Once all the invited guests including an army general arrive at La Coliniere for the weekend retreat, the pace picks up quickly and the action becomes live with little room for more character development: various entertainments that include shooting pheasants and hares for sport, walks, a masquerade party, some amateur theatre and games fill people’s time. As afternoon turns into evening and the masquerade gets under way, guests get drunk and exchange spouses and lovers casually, and tempers flare up. Upstairs, Robert and Andre fight over Christine and, in a comic turn that comments on how lower classes regard the upper classes as role models and leaders, Schumacher chases Marceau around the mansion for flirting with his wife Lisette (Paulette Dubost). Both Schumacher and Marceau are sacked and thrown off the estate so they venture out to the estate greenhouse where they see Christine, wearing Lisette’s cape, and Octave planning to run away together. Schumacher, mistaking Christine for Lisette, swears to kill Octave. Octave returns to the house where Lisette talks him out of running away with Christine because of the age difference between them and he sends Andre to the greenhouse instead. Once there, Andre is mistaken for Octave by Schumacher who shoots him.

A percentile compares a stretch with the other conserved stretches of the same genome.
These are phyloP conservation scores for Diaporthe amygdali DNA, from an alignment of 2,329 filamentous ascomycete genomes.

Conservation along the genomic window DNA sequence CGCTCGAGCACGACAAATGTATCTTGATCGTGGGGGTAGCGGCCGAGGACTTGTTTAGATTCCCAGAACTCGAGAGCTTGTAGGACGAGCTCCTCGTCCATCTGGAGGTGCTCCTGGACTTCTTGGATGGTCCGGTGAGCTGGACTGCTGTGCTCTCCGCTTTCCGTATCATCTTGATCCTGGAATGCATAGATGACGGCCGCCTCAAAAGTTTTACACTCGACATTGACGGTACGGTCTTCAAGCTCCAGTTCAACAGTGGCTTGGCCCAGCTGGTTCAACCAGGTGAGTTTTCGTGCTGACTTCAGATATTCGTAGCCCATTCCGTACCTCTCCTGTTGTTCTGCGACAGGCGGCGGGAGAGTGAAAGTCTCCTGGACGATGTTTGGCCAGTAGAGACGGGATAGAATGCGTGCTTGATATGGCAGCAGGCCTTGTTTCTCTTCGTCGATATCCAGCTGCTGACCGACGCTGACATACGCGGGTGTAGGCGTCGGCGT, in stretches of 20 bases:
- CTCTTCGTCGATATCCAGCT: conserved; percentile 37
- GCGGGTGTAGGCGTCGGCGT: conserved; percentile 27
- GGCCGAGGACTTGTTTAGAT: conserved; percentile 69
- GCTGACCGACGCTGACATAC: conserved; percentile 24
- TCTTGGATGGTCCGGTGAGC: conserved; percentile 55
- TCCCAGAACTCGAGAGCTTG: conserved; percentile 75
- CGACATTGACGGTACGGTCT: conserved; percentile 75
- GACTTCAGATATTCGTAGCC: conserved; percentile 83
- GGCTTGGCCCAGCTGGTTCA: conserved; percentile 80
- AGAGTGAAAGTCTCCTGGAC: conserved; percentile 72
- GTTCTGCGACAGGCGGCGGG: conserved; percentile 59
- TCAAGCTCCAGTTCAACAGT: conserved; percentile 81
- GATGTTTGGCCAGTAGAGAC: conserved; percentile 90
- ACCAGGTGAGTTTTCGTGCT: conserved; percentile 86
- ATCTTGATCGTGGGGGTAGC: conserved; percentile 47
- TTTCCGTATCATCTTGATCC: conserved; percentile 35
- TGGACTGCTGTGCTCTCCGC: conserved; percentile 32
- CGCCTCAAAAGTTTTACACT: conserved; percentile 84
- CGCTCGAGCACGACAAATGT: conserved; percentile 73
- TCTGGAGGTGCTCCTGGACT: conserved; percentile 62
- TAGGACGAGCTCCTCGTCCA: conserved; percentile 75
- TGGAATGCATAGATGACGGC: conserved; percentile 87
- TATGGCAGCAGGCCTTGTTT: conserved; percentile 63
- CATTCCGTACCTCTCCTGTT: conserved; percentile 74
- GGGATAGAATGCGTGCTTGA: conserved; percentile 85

The way Robert deals with Andre’s shooting (or rather, dismisses it casually) and Christine’s own reaction to it symbolise the rot that pervades French society and its morality as a result of its corrupted leadership that they exemplify. Andre is hardly an attractive figure either: when viewers first see him, he behaves very petulantly when informed on arriving in Paris after a long solo flight that his former love Christine hasn’t arrived at the airport to greet him. So audiences discover early that Andre, perhaps a bright hope and talent for a new France, has been seduced by and into high society. Little does he realise that he’ll be treated like a toy and tossed aside by such people. Robert, Christine, Octave, Genevieve and Lisette, all vacillating between one extreme and another, all unsure who or what they most love and want to stay with, are people who want, or think they deserve, everything both ways, however incompatible these are. They treat love, marriage and human relationships in a cavalier way. Lisette is married but is ready to throw over Schumacher to stay with Christine and be close to luxury and wealth. Robert wants his marriage, his mistress, his property and collection of gadgets, not necessarily in that order, and not caring that the women in his life each want him to give up at least one of the four wants mentioned. Only Andre and Schumacher attach notions of loyalty and morality to love and marriage and they’re the ones who pay dearly for “transgressing” the rules of the “game”.